French( français) belongs to the Romance branch of the Indo- European language family. Like all love languages, it developed from Vulgar Latin spoken by the Roman raiders. Before the Roman irruption of what's France moment, the home was inhabited by a Celtic people whom the Romans called Gauls. The language of the Gauls had little impact on French. From the 3rd century on, Gaul was raided by Germanic lines whose languages had a profound effect on the Vulgar Latin of the region, especially on its vocabulary. In 1539, King Francis I made French the sanctioned language of administration and court proceedings in France, replacing Latin as the functionary written language of the country. Following a period of junction and standardization, the language spoken in the 17th- 18th centuries came the base of ultramodern French. From the 17th century on, French enjoyed the status of being the Francemaplanguage of culture and tactfulness throughout the western world. European colonization brought French to the Americas,sub-Saharan Africa, and Southeast Asia.
French is spoken in 53 countries, making it one of the most wide- spread languages of the world. It's estimated that the number of first- and alternate- language speakers of French worldwide is between 220 and 300 million people. It's an functionary,co-official or de facto public of 29 countries. Countries using French as either a first or a alternate language are located on four mainlands. Four of them are in Europe France, Belgium, Switzerland, and Luxembourg. Two are in the Americas Canada and Haiti. There are also two overseas departments of France Martinique and Guadeloupe. The rest are former French colonies in Africa and in the islets in the Indian and Pacific abysses. French is a major alternate language in Arabic- speaking Algeria, Tunis, and Morocco. The dissipation of French is due to the political, profitable, scientific, and artistic influence of France. Countries in which French is spoken are listed below. Please note that some of the figures are estimates and don't easily show the breakdown between first- and alternate- language speakers.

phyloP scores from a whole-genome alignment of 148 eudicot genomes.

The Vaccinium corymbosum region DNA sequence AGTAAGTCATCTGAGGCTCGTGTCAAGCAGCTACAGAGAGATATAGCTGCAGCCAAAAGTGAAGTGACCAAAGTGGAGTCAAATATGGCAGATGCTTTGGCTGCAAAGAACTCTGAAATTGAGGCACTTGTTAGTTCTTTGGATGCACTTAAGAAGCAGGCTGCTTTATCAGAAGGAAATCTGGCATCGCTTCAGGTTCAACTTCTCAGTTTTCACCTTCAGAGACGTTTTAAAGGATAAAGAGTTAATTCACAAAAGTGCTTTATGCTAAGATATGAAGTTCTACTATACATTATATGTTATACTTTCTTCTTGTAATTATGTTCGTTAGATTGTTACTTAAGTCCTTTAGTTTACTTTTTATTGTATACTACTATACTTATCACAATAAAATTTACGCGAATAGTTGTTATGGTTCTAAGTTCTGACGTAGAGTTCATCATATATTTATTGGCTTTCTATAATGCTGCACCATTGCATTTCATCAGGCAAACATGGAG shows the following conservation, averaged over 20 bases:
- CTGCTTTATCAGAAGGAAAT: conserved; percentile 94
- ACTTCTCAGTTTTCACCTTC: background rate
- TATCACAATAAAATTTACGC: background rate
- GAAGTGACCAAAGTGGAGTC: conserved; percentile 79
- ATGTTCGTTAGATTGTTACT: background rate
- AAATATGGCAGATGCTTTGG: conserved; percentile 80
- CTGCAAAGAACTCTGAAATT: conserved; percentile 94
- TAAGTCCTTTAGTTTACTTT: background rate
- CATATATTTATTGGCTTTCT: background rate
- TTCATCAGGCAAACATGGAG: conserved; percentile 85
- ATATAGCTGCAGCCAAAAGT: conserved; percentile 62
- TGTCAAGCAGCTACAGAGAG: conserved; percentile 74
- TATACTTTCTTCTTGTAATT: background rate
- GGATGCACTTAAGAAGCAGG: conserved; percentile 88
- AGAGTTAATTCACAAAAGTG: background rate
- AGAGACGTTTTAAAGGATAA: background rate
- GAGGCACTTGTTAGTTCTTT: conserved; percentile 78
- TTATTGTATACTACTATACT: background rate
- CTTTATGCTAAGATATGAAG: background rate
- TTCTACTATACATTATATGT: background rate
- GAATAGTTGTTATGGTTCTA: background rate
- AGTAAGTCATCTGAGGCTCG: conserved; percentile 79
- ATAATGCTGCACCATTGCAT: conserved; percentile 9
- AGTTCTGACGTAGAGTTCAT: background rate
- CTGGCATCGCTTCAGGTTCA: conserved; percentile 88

French verbs have the following grammatical orders There are three regular conjugations. In addition, there are numerous irregular verbs. Verbs are marked for person( 1st, 2nd, 3rd) and number( singular, plural). Verbs agree with their subjects in person and number. There are four simple tenses and five emulsion tenses. emulsion tenses are formed using the supplementary verbs être ‘ to be ’ or avoir ‘ to have ’. The ultimate is used to indicate the perfective aspect. There are four moods reflective, tentative, subjunctive, imperative. There are two voices active and unresistant. Passive constructions are formed using the supplementary verb être ‘ to be ’ past unresistant participle. French has a two- part negation,e.g., je ne sais papas ‘ I do n’t know ’, with ne indicating global negation and papas clarifying the type of negation.
The introductory word order in French is Subject- Verb- Object, but a large number of other orders is possible to indicate content and emphasis. Word order is further complicated by an commerce among emulsion verb constructions, object and adverbial pronouns, inversion, imperatives, adverbs, and negative structures. utmost adjectives follow the noun,e.g., un converse noir ‘ a black cat ’.
French vocabulary is substantially Latin- grounded,e.g., frère ‘ family ’ from Latin frater. As a result, it shares important of its introductory vocabulary with other Romance languages. A study by Walter and Walter( 1998) estimated that 12 of common French words set up in a typical wordbook such as the Petit Larousse were espoused from other languages. About 25 of these coinages are fairly recent borrowings from English(e.g., le rostbif, le week- end). Other languages that have contributed to the French wordbook are Italian, ancient Germanic languages, Arabic, German Celtic, Spanish, Dutch, Greek, Persian and Sanskrit.
Outside France, the French of Canada, firstly presumably of northwestern shoptalk type, has developed the most individual features. Although 18th- century Canadian French was regarded as exceptionally “ pure ” by metropolitan observers, it began to diverge from Parisian French after 1760 as a consequence of its insulation from the megalopolis and of the ever-stronger influence of English. Canadian French is less easily articulated, with lower lip movement and with a further monotonous accentuation, than standard French; some change in consonantal sounds occurs(/ t/ and/ d/ shift to/ ts/ and/ dz/, independently, and both k and g come palatalized( pronounced with the lingo touching the hard palate, or roof of the mouth) when followed by the letters i or e); nasal vowels tend to lose the nasal element; vocabulary and syntax are heavily Anglicized.